Helping Your Child With the Fear of Death

What Parents Should Know About Thanatophobia

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Thanatophobia is a specific phobia involving an intense fear of death and dying. It is characterized by intense fear and avoidance of reminders of death, which impacts a person's ability to function in their daily life. 

There is help for thanatophobia, the fear of death. This phobia cuts across religious, social, and cultural boundaries, affecting people of all ages and backgrounds. But it can be disturbing for adults when the fear of death surfaces in children.

We generally expect kids to be happy-go-lucky and fearless, and any phobia can be difficult for parents to address. When the fear is of death, it can be particularly challenging to cope.

Signs and Symptoms of the Fear of Death

Children with thanatophobia experience intense anxiety and fear in response to thoughts of death. As a result, they often experience physical symptoms of fear, such as:

  • Chest pain
  • Chills
  • Dizziness
  • Nausea
  • Racing heartbeat
  • Shallow, rapid breathing
  • Sweating
  • Trembling
  • Upset stomach

Other common signs and symptoms include avoiding threatening situations, constantly asking for reassurance, clinging to a parent or caregiver, and obsessing about minor health complaints.

Thanatophobia is not considered a distinct condition in the "Diagnostic and Statistical Manual of Mental Disorders" (DSM-5-TR), the tool that healthcare practitioners use to help diagnose mental health conditions. Instead, it would be diagnosed as a specific phobia, which is an intense fear of a specific object or situation.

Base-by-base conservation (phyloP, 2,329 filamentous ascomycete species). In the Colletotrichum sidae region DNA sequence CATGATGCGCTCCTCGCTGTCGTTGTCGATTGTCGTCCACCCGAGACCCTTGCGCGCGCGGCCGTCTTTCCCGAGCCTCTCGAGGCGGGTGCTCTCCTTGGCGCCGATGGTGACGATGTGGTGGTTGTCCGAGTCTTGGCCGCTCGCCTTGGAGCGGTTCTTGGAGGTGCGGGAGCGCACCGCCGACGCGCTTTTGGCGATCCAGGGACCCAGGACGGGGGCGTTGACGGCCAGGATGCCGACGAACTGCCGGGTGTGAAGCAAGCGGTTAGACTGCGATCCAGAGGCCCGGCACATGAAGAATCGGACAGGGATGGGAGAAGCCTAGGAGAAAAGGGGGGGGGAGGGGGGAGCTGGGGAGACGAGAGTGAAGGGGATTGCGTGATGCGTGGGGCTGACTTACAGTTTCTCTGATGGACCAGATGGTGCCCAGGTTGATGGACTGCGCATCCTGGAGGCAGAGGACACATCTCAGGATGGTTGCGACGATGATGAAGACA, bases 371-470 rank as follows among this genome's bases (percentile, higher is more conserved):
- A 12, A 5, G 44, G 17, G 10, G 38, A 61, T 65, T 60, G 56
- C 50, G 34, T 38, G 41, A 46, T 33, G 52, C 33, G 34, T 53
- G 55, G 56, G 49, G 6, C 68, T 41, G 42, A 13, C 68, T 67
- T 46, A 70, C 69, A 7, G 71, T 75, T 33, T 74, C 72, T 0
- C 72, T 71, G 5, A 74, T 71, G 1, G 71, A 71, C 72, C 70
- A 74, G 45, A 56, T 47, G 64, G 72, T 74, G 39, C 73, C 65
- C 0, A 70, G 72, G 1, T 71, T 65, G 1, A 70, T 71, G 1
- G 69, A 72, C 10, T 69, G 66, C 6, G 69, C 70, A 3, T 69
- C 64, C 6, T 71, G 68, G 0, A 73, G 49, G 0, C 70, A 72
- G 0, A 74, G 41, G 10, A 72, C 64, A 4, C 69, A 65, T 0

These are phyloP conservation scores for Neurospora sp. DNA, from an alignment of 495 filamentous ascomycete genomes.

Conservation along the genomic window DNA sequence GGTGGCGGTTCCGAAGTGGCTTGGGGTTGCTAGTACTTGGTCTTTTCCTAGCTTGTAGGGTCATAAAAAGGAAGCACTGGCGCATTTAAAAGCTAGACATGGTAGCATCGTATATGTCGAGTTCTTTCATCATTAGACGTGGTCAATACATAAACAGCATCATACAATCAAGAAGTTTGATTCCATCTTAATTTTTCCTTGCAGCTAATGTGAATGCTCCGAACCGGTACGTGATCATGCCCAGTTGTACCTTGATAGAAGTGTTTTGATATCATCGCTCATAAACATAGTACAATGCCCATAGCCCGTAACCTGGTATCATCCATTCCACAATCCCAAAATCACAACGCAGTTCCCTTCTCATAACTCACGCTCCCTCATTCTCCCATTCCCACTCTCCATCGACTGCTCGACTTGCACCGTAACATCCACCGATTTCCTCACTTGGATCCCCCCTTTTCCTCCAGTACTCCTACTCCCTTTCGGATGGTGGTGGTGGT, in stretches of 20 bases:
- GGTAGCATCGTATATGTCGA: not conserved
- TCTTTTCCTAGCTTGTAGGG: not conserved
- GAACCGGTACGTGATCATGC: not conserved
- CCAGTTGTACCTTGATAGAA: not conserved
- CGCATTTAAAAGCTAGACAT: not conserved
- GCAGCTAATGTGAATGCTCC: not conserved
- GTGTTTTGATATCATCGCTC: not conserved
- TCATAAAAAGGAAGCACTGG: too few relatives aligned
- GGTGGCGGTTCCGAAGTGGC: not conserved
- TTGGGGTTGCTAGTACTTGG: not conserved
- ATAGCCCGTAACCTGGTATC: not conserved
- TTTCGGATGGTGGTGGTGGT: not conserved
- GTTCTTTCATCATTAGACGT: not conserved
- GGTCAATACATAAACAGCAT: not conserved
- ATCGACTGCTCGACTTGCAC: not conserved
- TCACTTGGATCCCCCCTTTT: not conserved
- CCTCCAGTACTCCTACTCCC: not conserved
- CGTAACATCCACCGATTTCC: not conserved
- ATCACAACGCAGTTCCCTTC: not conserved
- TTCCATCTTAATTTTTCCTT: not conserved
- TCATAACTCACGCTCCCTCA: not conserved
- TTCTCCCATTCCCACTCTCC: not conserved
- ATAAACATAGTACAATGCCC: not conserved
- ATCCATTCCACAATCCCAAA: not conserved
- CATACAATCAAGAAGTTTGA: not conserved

What Causes Children's Fear of Death?

There are a variety of factors that can contribute to a fear of death in children. Fear of the unknown can play a part, but it may also be linked to a traumatic loss, such as the loss of a parent or other loved one.

Generally, some fear of death and dying is normal for kids between the ages of seven and 16. Some experts also suggest that it can be a normal part of childhood development.

Why Fear of Death Is Primal Fear

The fear of death is particularly common in younger children around the ages of six and seven. Children view death without all the trappings, religious beliefs, or defense mechanisms that adults have. Instead, children see death as a terrifying state of nothingness and don't necessarily understand what causes it.

Younger kids also lack specific cognitive capacities, making it difficult to grasp that someone can go away and come back. When mommy is gone, as far as the young child is concerned, she may not continue to exist.

These cognitive differences in younger kids also contribute to separation anxiety, common in children between eight and 14 months. It also plays a role in other fears that involve being alone.

The Role of Magical Thinking

In an adult, magical thinking is a possible symptom of a mental disorder. But magical thinking in children is a normal developmental process.

Kids lack the cognitive capacities, experience, and knowledge needed to always perceive the world rationally. Instead, most children go through a phase of believing that their thoughts and wishes are all-powerful. This may be an effort to gain some control over the world around them, but this fantasy is a double-edged sword.

If the child thinks about someone dying, in his mind that alone could lead to the death of that person. So sometimes kids develop rituals and superstitions designed to protect themselves from those wishes becoming a reality.

Research suggests that the fear of death is also sometimes linked with other mental health conditions, including anxiety, depression, panic disorder, and hypochondriasis. People who have an intense fear of death also tend to experience more severe mental health symptoms.

Helping a Child With Thanatophobia

In most children, the fear of death will not become pathological. Most childhood fears are soon outgrown as kids gain maturity and begin to shift their focus to the here and now.